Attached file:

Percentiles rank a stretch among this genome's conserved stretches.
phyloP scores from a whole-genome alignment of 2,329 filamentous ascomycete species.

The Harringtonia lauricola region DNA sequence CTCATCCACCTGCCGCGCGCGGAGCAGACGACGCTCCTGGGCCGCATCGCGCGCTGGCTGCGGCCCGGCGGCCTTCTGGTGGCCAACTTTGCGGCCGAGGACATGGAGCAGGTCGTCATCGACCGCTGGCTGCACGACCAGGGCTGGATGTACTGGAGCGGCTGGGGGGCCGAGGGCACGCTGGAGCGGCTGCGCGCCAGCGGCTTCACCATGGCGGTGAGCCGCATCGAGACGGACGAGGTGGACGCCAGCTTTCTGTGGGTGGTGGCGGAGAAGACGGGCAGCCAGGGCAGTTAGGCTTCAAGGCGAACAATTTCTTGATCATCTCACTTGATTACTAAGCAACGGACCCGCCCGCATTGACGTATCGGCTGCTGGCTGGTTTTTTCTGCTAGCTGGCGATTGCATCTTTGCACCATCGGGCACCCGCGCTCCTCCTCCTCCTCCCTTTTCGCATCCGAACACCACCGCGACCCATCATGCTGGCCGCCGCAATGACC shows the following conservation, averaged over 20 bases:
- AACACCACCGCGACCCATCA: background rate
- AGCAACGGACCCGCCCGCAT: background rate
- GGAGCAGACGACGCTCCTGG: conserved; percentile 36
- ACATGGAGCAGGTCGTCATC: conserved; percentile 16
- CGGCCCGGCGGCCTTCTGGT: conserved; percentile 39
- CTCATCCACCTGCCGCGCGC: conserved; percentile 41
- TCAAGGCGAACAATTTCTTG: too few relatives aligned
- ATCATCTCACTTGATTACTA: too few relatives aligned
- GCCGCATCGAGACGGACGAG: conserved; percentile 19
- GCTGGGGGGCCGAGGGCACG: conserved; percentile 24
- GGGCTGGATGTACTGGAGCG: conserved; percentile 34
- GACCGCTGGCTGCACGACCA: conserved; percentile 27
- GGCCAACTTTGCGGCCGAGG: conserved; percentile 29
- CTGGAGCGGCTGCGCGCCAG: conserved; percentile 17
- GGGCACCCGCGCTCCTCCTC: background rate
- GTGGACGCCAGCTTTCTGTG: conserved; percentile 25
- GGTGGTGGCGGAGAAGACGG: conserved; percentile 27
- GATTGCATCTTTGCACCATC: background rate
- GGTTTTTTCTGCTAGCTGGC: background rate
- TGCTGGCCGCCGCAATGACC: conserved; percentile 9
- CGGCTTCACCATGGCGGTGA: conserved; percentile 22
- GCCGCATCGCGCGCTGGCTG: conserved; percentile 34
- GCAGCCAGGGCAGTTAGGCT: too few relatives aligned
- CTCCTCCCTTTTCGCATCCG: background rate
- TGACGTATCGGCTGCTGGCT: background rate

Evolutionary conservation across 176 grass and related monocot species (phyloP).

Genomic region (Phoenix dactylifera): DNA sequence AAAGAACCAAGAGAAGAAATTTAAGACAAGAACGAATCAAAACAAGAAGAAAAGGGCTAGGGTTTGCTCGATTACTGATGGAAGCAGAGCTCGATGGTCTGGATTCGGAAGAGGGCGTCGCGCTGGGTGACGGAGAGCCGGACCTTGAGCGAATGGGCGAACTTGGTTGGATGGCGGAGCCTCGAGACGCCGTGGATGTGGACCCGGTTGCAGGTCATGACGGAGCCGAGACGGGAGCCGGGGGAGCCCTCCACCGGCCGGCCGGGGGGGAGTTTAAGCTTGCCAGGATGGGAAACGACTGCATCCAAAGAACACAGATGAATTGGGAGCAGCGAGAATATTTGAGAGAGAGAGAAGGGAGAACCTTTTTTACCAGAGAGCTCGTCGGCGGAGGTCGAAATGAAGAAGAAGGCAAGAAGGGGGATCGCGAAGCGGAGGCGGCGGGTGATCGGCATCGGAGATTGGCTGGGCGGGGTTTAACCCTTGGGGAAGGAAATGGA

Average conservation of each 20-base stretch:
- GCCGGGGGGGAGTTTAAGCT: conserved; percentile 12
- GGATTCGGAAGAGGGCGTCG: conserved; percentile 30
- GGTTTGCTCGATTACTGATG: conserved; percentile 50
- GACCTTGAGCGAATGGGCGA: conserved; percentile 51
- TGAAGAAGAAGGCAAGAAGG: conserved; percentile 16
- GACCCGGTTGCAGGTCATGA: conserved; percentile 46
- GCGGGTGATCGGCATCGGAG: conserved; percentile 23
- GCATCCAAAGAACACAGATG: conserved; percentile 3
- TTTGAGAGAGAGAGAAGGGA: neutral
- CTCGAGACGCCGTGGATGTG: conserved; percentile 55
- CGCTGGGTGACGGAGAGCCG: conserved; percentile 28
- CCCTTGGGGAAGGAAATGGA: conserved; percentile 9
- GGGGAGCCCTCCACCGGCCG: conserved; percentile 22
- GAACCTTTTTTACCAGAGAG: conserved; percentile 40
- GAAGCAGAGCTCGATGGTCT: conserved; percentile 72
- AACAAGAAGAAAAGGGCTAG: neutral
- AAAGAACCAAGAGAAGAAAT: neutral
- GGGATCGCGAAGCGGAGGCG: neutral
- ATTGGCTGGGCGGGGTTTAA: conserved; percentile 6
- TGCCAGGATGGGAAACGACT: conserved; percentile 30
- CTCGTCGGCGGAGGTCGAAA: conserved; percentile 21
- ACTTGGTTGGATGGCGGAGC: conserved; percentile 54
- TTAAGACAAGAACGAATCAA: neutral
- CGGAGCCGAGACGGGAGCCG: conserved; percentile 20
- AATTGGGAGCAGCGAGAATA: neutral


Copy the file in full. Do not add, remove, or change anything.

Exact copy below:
Percentiles rank a stretch among this genome's conserved stretches.
phyloP scores from a whole-genome alignment of 2,329 filamentous ascomycete species.

The Harringtonia lauricola region DNA sequence CTCATCCACCTGCCGCGCGCGGAGCAGACGACGCTCCTGGGCCGCATCGCGCGCTGGCTGCGGCCCGGCGGCCTTCTGGTGGCCAACTTTGCGGCCGAGGACATGGAGCAGGTCGTCATCGACCGCTGGCTGCACGACCAGGGCTGGATGTACTGGAGCGGCTGGGGGGCCGAGGGCACGCTGGAGCGGCTGCGCGCCAGCGGCTTCACCATGGCGGTGAGCCGCATCGAGACGGACGAGGTGGACGCCAGCTTTCTGTGGGTGGTGGCGGAGAAGACGGGCAGCCAGGGCAGTTAGGCTTCAAGGCGAACAATTTCTTGATCATCTCACTTGATTACTAAGCAACGGACCCGCCCGCATTGACGTATCGGCTGCTGGCTGGTTTTTTCTGCTAGCTGGCGATTGCATCTTTGCACCATCGGGCACCCGCGCTCCTCCTCCTCCTCCCTTTTCGCATCCGAACACCACCGCGACCCATCATGCTGGCCGCCGCAATGACC shows the following conservation, averaged over 20 bases:
- AACACCACCGCGACCCATCA: background rate
- AGCAACGGACCCGCCCGCAT: background rate
- GGAGCAGACGACGCTCCTGG: conserved; percentile 36
- ACATGGAGCAGGTCGTCATC: conserved; percentile 16
- CGGCCCGGCGGCCTTCTGGT: conserved; percentile 39
- CTCATCCACCTGCCGCGCGC: conserved; percentile 41
- TCAAGGCGAACAATTTCTTG: too few relatives aligned
- ATCATCTCACTTGATTACTA: too few relatives aligned
- GCCGCATCGAGACGGACGAG: conserved; percentile 19
- GCTGGGGGGCCGAGGGCACG: conserved; percentile 24
- GGGCTGGATGTACTGGAGCG: conserved; percentile 34
- GACCGCTGGCTGCACGACCA: conserved; percentile 27
- GGCCAACTTTGCGGCCGAGG: conserved; percentile 29
- CTGGAGCGGCTGCGCGCCAG: conserved; percentile 17
- GGGCACCCGCGCTCCTCCTC: background rate
- GTGGACGCCAGCTTTCTGTG: conserved; percentile 25
- GGTGGTGGCGGAGAAGACGG: conserved; percentile 27
- GATTGCATCTTTGCACCATC: background rate
- GGTTTTTTCTGCTAGCTGGC: background rate
- TGCTGGCCGCCGCAATGACC: conserved; percentile 9
- CGGCTTCACCATGGCGGTGA: conserved; percentile 22
- GCCGCATCGCGCGCTGGCTG: conserved; percentile 34
- GCAGCCAGGGCAGTTAGGCT: too few relatives aligned
- CTCCTCCCTTTTCGCATCCG: background rate
- TGACGTATCGGCTGCTGGCT: background rate

Evolutionary conservation across 176 grass and related monocot species (phyloP).

Genomic region (Phoenix dactylifera): DNA sequence AAAGAACCAAGAGAAGAAATTTAAGACAAGAACGAATCAAAACAAGAAGAAAAGGGCTAGGGTTTGCTCGATTACTGATGGAAGCAGAGCTCGATGGTCTGGATTCGGAAGAGGGCGTCGCGCTGGGTGACGGAGAGCCGGACCTTGAGCGAATGGGCGAACTTGGTTGGATGGCGGAGCCTCGAGACGCCGTGGATGTGGACCCGGTTGCAGGTCATGACGGAGCCGAGACGGGAGCCGGGGGAGCCCTCCACCGGCCGGCCGGGGGGGAGTTTAAGCTTGCCAGGATGGGAAACGACTGCATCCAAAGAACACAGATGAATTGGGAGCAGCGAGAATATTTGAGAGAGAGAGAAGGGAGAACCTTTTTTACCAGAGAGCTCGTCGGCGGAGGTCGAAATGAAGAAGAAGGCAAGAAGGGGGATCGCGAAGCGGAGGCGGCGGGTGATCGGCATCGGAGATTGGCTGGGCGGGGTTTAACCCTTGGGGAAGGAAATGGA

Average conservation of each 20-base stretch:
- GCCGGGGGGGAGTTTAAGCT: conserved; percentile 12
- GGATTCGGAAGAGGGCGTCG: conserved; percentile 30
- GGTTTGCTCGATTACTGATG: conserved; percentile 50
- GACCTTGAGCGAATGGGCGA: conserved; percentile 51
- TGAAGAAGAAGGCAAGAAGG: conserved; percentile 16
- GACCCGGTTGCAGGTCATGA: conserved; percentile 46
- GCGGGTGATCGGCATCGGAG: conserved; percentile 23
- GCATCCAAAGAACACAGATG: conserved; percentile 3
- TTTGAGAGAGAGAGAAGGGA: neutral
- CTCGAGACGCCGTGGATGTG: conserved; percentile 55
- CGCTGGGTGACGGAGAGCCG: conserved; percentile 28
- CCCTTGGGGAAGGAAATGGA: conserved; percentile 9
- GGGGAGCCCTCCACCGGCCG: conserved; percentile 22
- GAACCTTTTTTACCAGAGAG: conserved; percentile 40
- GAAGCAGAGCTCGATGGTCT: conserved; percentile 72
- AACAAGAAGAAAAGGGCTAG: neutral
- AAAGAACCAAGAGAAGAAAT: neutral
- GGGATCGCGAAGCGGAGGCG: neutral
- ATTGGCTGGGCGGGGTTTAA: conserved; percentile 6
- TGCCAGGATGGGAAACGACT: conserved; percentile 30
- CTCGTCGGCGGAGGTCGAAA: conserved; percentile 21
- ACTTGGTTGGATGGCGGAGC: conserved; percentile 54
- TTAAGACAAGAACGAATCAA: neutral
- CGGAGCCGAGACGGGAGCCG: conserved; percentile 20
- AATTGGGAGCAGCGAGAATA: neutral